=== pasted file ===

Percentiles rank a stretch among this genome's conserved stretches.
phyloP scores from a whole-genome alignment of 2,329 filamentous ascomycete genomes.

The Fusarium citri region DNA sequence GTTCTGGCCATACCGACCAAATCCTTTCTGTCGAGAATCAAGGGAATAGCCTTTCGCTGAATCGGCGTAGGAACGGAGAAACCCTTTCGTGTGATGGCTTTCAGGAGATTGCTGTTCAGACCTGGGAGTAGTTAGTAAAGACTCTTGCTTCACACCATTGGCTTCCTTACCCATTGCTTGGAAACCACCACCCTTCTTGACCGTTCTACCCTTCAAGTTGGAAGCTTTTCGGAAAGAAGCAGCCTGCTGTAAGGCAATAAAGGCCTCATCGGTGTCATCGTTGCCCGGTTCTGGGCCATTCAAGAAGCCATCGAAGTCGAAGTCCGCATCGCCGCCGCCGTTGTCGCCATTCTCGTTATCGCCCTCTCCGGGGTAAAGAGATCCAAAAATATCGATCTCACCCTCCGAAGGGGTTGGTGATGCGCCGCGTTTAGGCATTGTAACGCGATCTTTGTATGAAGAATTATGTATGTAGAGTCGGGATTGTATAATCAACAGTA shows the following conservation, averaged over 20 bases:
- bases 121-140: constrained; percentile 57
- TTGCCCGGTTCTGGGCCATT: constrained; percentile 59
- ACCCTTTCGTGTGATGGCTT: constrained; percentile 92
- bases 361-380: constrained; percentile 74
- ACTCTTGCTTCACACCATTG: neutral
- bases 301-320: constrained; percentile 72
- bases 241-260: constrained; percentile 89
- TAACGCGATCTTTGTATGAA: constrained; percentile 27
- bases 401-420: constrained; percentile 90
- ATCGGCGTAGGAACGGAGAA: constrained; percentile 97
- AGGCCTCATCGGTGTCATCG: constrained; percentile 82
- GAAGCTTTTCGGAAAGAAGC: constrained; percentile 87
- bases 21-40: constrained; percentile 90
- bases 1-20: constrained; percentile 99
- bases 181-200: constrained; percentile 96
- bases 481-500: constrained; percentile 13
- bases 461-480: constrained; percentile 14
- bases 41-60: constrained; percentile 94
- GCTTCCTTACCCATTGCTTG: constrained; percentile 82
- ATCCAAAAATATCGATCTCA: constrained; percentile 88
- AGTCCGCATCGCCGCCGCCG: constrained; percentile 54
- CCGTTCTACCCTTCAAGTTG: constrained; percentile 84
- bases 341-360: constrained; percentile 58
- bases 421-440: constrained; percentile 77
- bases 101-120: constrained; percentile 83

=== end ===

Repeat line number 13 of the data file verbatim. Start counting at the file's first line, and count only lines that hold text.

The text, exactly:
- ATCGGCGTAGGAACGGAGAA: constrained; percentile 97